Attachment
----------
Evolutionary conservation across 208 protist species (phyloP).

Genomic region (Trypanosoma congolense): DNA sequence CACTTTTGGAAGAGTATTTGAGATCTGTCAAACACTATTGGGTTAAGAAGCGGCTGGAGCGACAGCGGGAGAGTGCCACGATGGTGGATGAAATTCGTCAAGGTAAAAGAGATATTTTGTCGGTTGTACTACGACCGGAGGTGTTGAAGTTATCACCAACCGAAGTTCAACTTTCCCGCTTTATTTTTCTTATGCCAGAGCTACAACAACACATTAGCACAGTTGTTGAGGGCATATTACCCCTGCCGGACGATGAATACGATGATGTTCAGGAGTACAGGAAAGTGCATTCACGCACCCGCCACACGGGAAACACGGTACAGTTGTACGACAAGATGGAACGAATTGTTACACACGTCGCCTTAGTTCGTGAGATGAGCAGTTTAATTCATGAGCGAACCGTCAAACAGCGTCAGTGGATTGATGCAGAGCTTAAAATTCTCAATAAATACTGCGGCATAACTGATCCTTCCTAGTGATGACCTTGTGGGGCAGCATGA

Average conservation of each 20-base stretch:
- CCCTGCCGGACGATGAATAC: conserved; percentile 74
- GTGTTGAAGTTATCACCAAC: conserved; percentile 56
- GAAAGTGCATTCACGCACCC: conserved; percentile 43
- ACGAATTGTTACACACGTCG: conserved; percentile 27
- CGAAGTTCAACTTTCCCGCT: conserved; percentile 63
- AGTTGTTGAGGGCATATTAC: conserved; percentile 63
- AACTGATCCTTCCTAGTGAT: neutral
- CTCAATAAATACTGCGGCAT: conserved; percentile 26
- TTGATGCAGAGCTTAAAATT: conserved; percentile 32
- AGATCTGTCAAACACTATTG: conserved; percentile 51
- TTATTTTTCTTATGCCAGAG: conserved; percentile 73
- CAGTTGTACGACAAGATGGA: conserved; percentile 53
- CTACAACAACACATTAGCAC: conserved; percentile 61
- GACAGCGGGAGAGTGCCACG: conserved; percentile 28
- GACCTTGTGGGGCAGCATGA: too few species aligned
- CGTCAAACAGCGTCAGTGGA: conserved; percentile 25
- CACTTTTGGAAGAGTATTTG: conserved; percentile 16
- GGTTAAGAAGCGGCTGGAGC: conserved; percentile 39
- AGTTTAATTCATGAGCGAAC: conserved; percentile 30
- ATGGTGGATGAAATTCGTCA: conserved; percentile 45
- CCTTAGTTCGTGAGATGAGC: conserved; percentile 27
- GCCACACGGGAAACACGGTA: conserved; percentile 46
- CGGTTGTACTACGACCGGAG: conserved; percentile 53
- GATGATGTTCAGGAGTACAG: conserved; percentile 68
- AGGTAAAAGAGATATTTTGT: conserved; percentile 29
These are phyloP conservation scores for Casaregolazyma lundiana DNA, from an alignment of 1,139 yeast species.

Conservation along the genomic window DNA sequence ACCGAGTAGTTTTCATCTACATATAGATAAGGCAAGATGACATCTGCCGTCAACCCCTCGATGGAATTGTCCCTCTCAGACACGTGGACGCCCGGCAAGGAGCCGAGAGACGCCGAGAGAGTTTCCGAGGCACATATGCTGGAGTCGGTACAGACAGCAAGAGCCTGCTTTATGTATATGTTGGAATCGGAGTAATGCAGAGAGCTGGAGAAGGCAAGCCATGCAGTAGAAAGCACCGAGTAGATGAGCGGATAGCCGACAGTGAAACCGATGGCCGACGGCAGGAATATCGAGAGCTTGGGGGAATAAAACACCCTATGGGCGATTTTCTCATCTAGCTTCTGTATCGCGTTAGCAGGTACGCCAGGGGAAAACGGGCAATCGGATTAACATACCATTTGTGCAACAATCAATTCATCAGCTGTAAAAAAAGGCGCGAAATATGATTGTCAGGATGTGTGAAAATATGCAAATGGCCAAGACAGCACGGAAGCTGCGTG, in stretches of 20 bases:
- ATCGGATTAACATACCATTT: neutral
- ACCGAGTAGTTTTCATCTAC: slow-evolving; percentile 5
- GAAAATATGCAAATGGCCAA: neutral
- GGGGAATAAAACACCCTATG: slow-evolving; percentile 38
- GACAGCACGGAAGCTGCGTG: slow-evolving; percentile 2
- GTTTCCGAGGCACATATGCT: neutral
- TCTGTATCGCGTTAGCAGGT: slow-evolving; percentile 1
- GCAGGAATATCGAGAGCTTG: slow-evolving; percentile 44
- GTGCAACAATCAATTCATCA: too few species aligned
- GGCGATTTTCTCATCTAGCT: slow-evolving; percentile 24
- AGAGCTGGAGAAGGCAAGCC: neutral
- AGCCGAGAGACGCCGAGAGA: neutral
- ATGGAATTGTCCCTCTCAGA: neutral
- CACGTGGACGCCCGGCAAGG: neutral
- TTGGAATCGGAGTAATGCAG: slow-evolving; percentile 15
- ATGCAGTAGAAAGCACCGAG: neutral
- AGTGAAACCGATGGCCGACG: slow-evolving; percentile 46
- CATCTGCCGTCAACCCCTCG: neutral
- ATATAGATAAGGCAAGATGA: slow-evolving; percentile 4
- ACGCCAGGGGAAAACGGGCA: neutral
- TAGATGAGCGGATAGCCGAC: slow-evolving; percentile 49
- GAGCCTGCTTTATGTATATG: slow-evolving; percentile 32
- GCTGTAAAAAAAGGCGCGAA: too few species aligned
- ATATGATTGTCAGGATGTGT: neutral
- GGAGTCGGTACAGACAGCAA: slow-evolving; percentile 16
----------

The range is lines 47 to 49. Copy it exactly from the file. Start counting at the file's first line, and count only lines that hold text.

- AGTGAAACCGATGGCCGACG: slow-evolving; percentile 46
- CATCTGCCGTCAACCCCTCG: neutral
- ATATAGATAAGGCAAGATGA: slow-evolving; percentile 4